A new vaccine developed against the mosquito-borne virus Chikungunya, which can be stored at warmer temperatures and negates the need for refrigeration, could mark a major advance in vaccine technology. The vaccine, which was engineered using a synthetic protein scaffold, could probably revolutionise the way vaccines are designed, produced and stored in the future.
Vaccination has proven to be an exceptionally powerful medical tool in the fight against infectious diseases that decimate populations in many parts of the world. Vaccinations have helped eradicate smallpox from the world, and aided in constraining measles, polio and tetanus. However, severe challenges to human health persist, evidenced by epidemics caused by Ebola, Zika and others. This is particularly severe in developing countries which often lack adequate infrastructure and resources to prevent or manage outbreaks, bringing about disruption and damage in affected communities and massive economic shortfall.
A recent example is Chikungunya, a virus transmitted by the bite of an infected mosquito. The disease causes crippling headache, vomiting, swelling of limbs and can lead to death. Even if a fever ends abruptly, chronic symptoms such as intense joint pain, insomnia and extreme prostration remain. Formerly confined to sub-Saharan Africa, Chikungunya has recently spread worldwide as its mosquito host leaves its natural habitat due to deforestation and climate change, with outbreaks reported in the US and Europe.
Researchers from the University of Bristol and the French National Centre for Scientific Research (CNRS) in Grenoble, France, teamed up with computer technology giant Oracle to find a way to make vaccines that are able to withstand warm temperatures (thermostable), can be designed quickly and are easily produced.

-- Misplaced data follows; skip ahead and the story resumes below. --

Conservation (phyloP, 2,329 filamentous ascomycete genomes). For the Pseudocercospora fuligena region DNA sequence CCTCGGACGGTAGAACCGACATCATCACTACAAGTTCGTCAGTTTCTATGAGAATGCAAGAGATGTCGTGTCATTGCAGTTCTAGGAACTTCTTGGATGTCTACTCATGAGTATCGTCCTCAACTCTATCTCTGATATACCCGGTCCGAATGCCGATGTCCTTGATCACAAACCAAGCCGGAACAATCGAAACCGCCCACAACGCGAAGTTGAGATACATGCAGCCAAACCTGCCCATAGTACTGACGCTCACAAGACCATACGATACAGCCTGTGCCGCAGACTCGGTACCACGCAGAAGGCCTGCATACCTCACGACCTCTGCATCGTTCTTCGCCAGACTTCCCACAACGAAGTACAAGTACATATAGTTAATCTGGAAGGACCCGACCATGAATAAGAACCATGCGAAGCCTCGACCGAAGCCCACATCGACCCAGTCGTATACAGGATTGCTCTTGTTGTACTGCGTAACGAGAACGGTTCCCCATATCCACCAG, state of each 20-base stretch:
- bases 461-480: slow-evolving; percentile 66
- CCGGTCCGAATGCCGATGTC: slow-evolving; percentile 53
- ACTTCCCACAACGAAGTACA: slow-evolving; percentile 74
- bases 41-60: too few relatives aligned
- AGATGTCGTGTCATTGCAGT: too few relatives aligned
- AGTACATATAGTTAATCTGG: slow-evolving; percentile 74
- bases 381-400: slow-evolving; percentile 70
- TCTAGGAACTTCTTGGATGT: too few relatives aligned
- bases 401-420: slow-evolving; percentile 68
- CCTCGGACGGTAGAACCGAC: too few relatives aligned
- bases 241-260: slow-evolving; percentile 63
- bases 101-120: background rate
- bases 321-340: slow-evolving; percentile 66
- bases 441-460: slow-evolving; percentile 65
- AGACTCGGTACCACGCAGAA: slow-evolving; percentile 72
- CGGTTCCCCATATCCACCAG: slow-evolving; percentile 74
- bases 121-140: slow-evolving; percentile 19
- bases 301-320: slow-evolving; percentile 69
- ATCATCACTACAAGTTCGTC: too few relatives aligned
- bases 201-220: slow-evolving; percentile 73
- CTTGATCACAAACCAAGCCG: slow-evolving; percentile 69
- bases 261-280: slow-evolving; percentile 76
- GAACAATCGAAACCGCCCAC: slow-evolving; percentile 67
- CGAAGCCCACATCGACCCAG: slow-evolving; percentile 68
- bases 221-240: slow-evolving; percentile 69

The team worked with a synthetic protein that forms a multimeric particle resembling a virus but is completely safe as it has no genetic material inside. The scientists were completely surprised to find that this particle also remained incredibly stable even after months, without refrigeration.
The particle with its flexible surface allowed the scientists to insert small, harmless bits of Chikungunya to generate a virus-like mimic that they could then potentially use as a vaccine.
Tests using the particles on animals have yielded exceptionally promising results and have set the stage for a future vaccine to combat Chikungunya in humans.
The vaccine candidate is easy to manufacture, extremely stable and elicits a powerful immune response. It can be stored and transported without refrigeration to countries and patients where it is most needed. Intriguingly, the scientists said they could very rapidly make similar vaccines to combat many other infectious diseases.